News & Discussion: The 30 Year Plan for Greater Adelaide

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rev
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Re: News & Discussion: The 30 Year Plan for Greater Adelaide

#121 Post by rev » Tue May 30, 2017 3:48 pm

Rebuild the economy? With what population? I don't understand how you address the current malaise with supply-side stimulus.
Do you realize unemployment in this state is edging higher and higher, it's currently over 7%. Wait till Holden actually does shut down later this year along with component makers.

With what population you say? With the huge portion of the population that has no bloody job, that's with what population.
Give businesses more tax cuts? Let them off the hook for penalty rates? How does that increase economic activity?
I dunno, you tell me, you're the economic expert who thinks bringing more people(people with no skills or education and little to no English) into a place that has a rising unemployment rate is a good way to stimulate an economy.

There isn't enough jobs for the people already living here and this guy wants to bring more people here. :wallbash:

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Re: News & Discussion: The 30 Year Plan for Greater Adelaide

#122 Post by Nathan » Tue May 30, 2017 4:17 pm

Why the generalisation that migrants are unskilled, uneducated, and speak little English?

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Re: News & Discussion: The 30 Year Plan for Greater Adelaide

#123 Post by Llessur2002 » Tue May 30, 2017 4:44 pm

rev wrote:bringing more people(people with no skills or education and little to no English)
Not that I agree with the above description of having no skills or education by any means, but are you referring to immigrants who arrive as refugees as opposed migrants who arrive under skilled/business visa pathways?

When correctly managed, the skilled visa programs should bring in skilled workers that we simply do not have enough of - thus essential to help our economy grow. We can't just magic up, for example, electrical engineers overnight if we need them but we can bring them in via the appropriate visa in a much shorter time than it would take to pour government money into attracting students to electrical engineering degrees and then waiting another 3 to 4 years for them to graduate.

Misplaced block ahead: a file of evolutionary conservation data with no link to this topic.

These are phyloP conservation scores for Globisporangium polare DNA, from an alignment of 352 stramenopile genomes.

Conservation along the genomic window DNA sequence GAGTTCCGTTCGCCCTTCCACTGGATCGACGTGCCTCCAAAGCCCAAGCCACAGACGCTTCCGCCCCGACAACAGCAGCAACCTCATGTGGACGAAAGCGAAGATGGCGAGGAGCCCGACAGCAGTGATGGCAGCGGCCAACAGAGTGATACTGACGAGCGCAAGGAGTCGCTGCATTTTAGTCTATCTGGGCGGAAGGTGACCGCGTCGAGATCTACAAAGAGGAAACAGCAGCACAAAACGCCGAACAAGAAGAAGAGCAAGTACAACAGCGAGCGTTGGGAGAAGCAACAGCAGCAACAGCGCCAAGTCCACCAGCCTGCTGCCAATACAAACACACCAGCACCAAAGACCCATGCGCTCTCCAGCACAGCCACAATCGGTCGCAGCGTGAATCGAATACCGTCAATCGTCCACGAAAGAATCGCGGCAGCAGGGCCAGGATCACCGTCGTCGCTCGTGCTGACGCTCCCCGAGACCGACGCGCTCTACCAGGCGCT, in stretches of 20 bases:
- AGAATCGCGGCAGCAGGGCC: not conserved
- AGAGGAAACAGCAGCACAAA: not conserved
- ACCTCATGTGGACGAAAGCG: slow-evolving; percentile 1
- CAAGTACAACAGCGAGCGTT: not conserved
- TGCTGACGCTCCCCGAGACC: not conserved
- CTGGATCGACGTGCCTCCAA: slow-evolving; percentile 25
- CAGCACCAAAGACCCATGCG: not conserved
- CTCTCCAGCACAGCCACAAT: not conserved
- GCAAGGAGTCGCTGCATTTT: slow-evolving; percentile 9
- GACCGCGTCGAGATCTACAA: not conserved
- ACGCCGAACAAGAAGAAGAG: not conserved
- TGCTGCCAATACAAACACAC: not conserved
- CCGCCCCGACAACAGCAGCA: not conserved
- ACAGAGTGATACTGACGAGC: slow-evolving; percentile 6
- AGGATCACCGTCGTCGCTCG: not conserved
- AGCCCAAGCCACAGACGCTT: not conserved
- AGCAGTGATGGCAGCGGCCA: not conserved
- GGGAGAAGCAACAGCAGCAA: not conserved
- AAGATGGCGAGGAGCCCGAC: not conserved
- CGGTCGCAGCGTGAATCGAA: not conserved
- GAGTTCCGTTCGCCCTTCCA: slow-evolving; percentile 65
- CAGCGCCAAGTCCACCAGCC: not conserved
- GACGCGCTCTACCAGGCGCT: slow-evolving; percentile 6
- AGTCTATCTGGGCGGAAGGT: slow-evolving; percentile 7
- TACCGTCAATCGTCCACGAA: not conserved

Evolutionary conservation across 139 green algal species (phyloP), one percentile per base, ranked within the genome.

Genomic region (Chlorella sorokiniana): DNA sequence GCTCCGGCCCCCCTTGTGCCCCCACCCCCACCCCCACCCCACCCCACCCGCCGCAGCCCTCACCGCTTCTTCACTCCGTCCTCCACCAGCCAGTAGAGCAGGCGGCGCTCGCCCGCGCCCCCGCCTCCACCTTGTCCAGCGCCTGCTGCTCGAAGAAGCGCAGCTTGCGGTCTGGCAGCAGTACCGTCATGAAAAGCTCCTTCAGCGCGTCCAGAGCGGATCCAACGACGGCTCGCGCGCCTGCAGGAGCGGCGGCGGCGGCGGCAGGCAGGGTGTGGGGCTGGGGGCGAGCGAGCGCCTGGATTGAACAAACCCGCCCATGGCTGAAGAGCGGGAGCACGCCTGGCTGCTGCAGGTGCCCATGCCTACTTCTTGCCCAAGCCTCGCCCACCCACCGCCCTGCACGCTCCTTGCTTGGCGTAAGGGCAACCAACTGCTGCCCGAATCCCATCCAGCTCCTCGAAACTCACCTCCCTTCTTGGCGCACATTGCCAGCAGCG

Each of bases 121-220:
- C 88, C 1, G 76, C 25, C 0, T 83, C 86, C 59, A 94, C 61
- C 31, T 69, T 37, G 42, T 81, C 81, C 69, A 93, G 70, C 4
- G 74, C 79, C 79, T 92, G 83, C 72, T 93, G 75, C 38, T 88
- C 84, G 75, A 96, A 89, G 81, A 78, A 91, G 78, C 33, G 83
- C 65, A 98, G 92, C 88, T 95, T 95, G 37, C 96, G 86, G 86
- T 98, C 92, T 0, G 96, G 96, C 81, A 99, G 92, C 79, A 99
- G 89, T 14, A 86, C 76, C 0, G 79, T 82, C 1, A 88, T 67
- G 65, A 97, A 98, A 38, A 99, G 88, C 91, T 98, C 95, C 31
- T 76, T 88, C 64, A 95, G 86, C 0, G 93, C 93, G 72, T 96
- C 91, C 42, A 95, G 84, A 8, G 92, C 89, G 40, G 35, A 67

Last edited by Llessur2002 on Tue May 30, 2017 5:01 pm, edited 1 time in total.

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Re: News & Discussion: The 30 Year Plan for Greater Adelaide

#124 Post by mshagg » Tue May 30, 2017 4:59 pm

rev wrote:(people with no skills or education and little to no English)
Engaging with you on this is clearly not a fruitful pursuit, but if anything good is to come from it, at least walk away understanding that the vast vast majority of Australia's migration program is that of skilled workers. No, not those 457 visas that everyone has you all stirred up about. Not humanitarian visas.

Just a plain old skilled migration program.

You know.

The one our entire country was built with.

Do you think the 70,000 people that migrate to NSW every year have open jobs waiting for them?

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Re: News & Discussion: The 30 Year Plan for Greater Adelaide

#125 Post by rev » Wed May 31, 2017 9:08 am

mshagg wrote:
rev wrote:(people with no skills or education and little to no English)
Engaging with you on this is clearly not a fruitful pursuit, but if anything good is to come from it, at least walk away understanding that the vast vast majority of Australia's migration program is that of skilled workers. No, not those 457 visas that everyone has you all stirred up about. Not humanitarian visas.

Just a plain old skilled migration program.

You know.

The one our entire country was built with.

Do you think the 70,000 people that migrate to NSW every year have open jobs waiting for them?
Of course it's not fruitful for you, because you can't push your pathetic agenda on me. So you attack me instead.

Yes, 70,000 people who migrate to Sydney have jobs waiting for them, with someone holding up a placard with their name on it. :roll:

Christ how simple are people in this state?
We have the highest unemployment rate in the country, and it's rising, and it will rise even further by the end of the year. Adding more people to this state without creating jobs would be catastrophic.

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Re: News & Discussion: The 30 Year Plan for Greater Adelaide

#126 Post by rev » Wed May 31, 2017 9:13 am

Llessur2002 wrote: